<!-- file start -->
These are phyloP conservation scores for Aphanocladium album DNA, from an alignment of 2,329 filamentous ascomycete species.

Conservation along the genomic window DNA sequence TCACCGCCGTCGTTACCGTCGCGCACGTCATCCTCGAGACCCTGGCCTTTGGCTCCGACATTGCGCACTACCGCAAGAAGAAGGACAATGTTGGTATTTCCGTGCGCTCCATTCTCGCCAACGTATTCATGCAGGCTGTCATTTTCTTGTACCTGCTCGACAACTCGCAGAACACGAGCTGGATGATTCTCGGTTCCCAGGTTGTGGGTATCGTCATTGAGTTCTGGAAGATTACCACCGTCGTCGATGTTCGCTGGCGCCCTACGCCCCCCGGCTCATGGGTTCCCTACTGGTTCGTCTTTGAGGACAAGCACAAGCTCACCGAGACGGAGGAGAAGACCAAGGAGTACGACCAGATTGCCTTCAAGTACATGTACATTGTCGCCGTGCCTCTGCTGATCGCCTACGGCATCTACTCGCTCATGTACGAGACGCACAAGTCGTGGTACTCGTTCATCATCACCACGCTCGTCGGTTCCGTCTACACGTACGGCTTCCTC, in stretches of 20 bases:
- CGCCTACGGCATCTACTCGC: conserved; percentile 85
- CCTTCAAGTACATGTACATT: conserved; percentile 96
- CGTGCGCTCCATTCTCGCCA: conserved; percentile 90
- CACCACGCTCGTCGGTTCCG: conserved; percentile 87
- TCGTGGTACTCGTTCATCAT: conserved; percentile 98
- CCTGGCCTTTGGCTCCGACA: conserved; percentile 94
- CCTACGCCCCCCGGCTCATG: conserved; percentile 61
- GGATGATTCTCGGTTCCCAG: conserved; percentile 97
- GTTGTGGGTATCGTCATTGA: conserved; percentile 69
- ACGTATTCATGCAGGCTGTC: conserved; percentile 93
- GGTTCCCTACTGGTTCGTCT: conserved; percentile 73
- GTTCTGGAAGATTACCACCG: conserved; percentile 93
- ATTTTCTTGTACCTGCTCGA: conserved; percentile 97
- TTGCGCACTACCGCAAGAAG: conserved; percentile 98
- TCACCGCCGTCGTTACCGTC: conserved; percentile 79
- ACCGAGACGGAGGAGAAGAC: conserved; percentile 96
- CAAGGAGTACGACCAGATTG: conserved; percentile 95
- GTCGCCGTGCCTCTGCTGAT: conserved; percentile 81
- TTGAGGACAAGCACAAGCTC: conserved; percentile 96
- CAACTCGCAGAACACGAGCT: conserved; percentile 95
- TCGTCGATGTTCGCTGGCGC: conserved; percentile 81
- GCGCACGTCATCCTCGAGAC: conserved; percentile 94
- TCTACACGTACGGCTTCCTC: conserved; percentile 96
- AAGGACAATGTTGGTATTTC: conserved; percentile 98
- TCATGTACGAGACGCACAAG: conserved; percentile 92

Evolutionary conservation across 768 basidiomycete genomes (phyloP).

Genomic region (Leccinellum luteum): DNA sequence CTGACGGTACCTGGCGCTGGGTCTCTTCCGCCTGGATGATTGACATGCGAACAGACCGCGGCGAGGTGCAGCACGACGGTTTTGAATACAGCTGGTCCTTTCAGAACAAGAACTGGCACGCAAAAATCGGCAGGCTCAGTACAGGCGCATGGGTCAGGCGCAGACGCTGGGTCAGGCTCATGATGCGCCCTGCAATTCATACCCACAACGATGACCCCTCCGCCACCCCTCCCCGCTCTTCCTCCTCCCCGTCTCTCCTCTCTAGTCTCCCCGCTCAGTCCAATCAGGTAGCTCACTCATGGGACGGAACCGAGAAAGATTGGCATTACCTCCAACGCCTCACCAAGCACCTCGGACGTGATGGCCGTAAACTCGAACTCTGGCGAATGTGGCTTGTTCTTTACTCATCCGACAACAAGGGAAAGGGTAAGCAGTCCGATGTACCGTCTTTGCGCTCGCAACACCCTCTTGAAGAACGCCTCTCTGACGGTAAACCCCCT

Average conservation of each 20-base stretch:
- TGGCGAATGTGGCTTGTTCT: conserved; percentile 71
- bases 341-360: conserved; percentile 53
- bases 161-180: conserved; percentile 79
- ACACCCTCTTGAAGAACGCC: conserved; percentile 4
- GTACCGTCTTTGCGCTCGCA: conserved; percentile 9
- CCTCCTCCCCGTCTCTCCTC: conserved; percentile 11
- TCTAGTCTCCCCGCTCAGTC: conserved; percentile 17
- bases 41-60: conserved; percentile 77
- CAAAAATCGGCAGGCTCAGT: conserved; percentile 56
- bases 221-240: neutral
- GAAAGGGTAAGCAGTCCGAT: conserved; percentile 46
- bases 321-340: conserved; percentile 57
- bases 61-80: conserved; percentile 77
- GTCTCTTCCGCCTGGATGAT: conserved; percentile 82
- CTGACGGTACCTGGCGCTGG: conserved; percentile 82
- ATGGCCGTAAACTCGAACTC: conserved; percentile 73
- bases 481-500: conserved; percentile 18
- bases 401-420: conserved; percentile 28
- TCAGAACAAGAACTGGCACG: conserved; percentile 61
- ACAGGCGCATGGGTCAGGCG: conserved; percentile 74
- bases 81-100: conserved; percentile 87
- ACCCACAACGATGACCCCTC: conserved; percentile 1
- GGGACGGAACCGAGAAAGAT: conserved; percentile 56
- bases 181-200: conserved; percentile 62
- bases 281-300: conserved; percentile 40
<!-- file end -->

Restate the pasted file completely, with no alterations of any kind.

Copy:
These are phyloP conservation scores for Aphanocladium album DNA, from an alignment of 2,329 filamentous ascomycete species.

Conservation along the genomic window DNA sequence TCACCGCCGTCGTTACCGTCGCGCACGTCATCCTCGAGACCCTGGCCTTTGGCTCCGACATTGCGCACTACCGCAAGAAGAAGGACAATGTTGGTATTTCCGTGCGCTCCATTCTCGCCAACGTATTCATGCAGGCTGTCATTTTCTTGTACCTGCTCGACAACTCGCAGAACACGAGCTGGATGATTCTCGGTTCCCAGGTTGTGGGTATCGTCATTGAGTTCTGGAAGATTACCACCGTCGTCGATGTTCGCTGGCGCCCTACGCCCCCCGGCTCATGGGTTCCCTACTGGTTCGTCTTTGAGGACAAGCACAAGCTCACCGAGACGGAGGAGAAGACCAAGGAGTACGACCAGATTGCCTTCAAGTACATGTACATTGTCGCCGTGCCTCTGCTGATCGCCTACGGCATCTACTCGCTCATGTACGAGACGCACAAGTCGTGGTACTCGTTCATCATCACCACGCTCGTCGGTTCCGTCTACACGTACGGCTTCCTC, in stretches of 20 bases:
- CGCCTACGGCATCTACTCGC: conserved; percentile 85
- CCTTCAAGTACATGTACATT: conserved; percentile 96
- CGTGCGCTCCATTCTCGCCA: conserved; percentile 90
- CACCACGCTCGTCGGTTCCG: conserved; percentile 87
- TCGTGGTACTCGTTCATCAT: conserved; percentile 98
- CCTGGCCTTTGGCTCCGACA: conserved; percentile 94
- CCTACGCCCCCCGGCTCATG: conserved; percentile 61
- GGATGATTCTCGGTTCCCAG: conserved; percentile 97
- GTTGTGGGTATCGTCATTGA: conserved; percentile 69
- ACGTATTCATGCAGGCTGTC: conserved; percentile 93
- GGTTCCCTACTGGTTCGTCT: conserved; percentile 73
- GTTCTGGAAGATTACCACCG: conserved; percentile 93
- ATTTTCTTGTACCTGCTCGA: conserved; percentile 97
- TTGCGCACTACCGCAAGAAG: conserved; percentile 98
- TCACCGCCGTCGTTACCGTC: conserved; percentile 79
- ACCGAGACGGAGGAGAAGAC: conserved; percentile 96
- CAAGGAGTACGACCAGATTG: conserved; percentile 95
- GTCGCCGTGCCTCTGCTGAT: conserved; percentile 81
- TTGAGGACAAGCACAAGCTC: conserved; percentile 96
- CAACTCGCAGAACACGAGCT: conserved; percentile 95
- TCGTCGATGTTCGCTGGCGC: conserved; percentile 81
- GCGCACGTCATCCTCGAGAC: conserved; percentile 94
- TCTACACGTACGGCTTCCTC: conserved; percentile 96
- AAGGACAATGTTGGTATTTC: conserved; percentile 98
- TCATGTACGAGACGCACAAG: conserved; percentile 92

Evolutionary conservation across 768 basidiomycete genomes (phyloP).

Genomic region (Leccinellum luteum): DNA sequence CTGACGGTACCTGGCGCTGGGTCTCTTCCGCCTGGATGATTGACATGCGAACAGACCGCGGCGAGGTGCAGCACGACGGTTTTGAATACAGCTGGTCCTTTCAGAACAAGAACTGGCACGCAAAAATCGGCAGGCTCAGTACAGGCGCATGGGTCAGGCGCAGACGCTGGGTCAGGCTCATGATGCGCCCTGCAATTCATACCCACAACGATGACCCCTCCGCCACCCCTCCCCGCTCTTCCTCCTCCCCGTCTCTCCTCTCTAGTCTCCCCGCTCAGTCCAATCAGGTAGCTCACTCATGGGACGGAACCGAGAAAGATTGGCATTACCTCCAACGCCTCACCAAGCACCTCGGACGTGATGGCCGTAAACTCGAACTCTGGCGAATGTGGCTTGTTCTTTACTCATCCGACAACAAGGGAAAGGGTAAGCAGTCCGATGTACCGTCTTTGCGCTCGCAACACCCTCTTGAAGAACGCCTCTCTGACGGTAAACCCCCT

Average conservation of each 20-base stretch:
- TGGCGAATGTGGCTTGTTCT: conserved; percentile 71
- bases 341-360: conserved; percentile 53
- bases 161-180: conserved; percentile 79
- ACACCCTCTTGAAGAACGCC: conserved; percentile 4
- GTACCGTCTTTGCGCTCGCA: conserved; percentile 9
- CCTCCTCCCCGTCTCTCCTC: conserved; percentile 11
- TCTAGTCTCCCCGCTCAGTC: conserved; percentile 17
- bases 41-60: conserved; percentile 77
- CAAAAATCGGCAGGCTCAGT: conserved; percentile 56
- bases 221-240: neutral
- GAAAGGGTAAGCAGTCCGAT: conserved; percentile 46
- bases 321-340: conserved; percentile 57
- bases 61-80: conserved; percentile 77
- GTCTCTTCCGCCTGGATGAT: conserved; percentile 82
- CTGACGGTACCTGGCGCTGG: conserved; percentile 82
- ATGGCCGTAAACTCGAACTC: conserved; percentile 73
- bases 481-500: conserved; percentile 18
- bases 401-420: conserved; percentile 28
- TCAGAACAAGAACTGGCACG: conserved; percentile 61
- ACAGGCGCATGGGTCAGGCG: conserved; percentile 74
- bases 81-100: conserved; percentile 87
- ACCCACAACGATGACCCCTC: conserved; percentile 1
- GGGACGGAACCGAGAAAGAT: conserved; percentile 56
- bases 181-200: conserved; percentile 62
- bases 281-300: conserved; percentile 40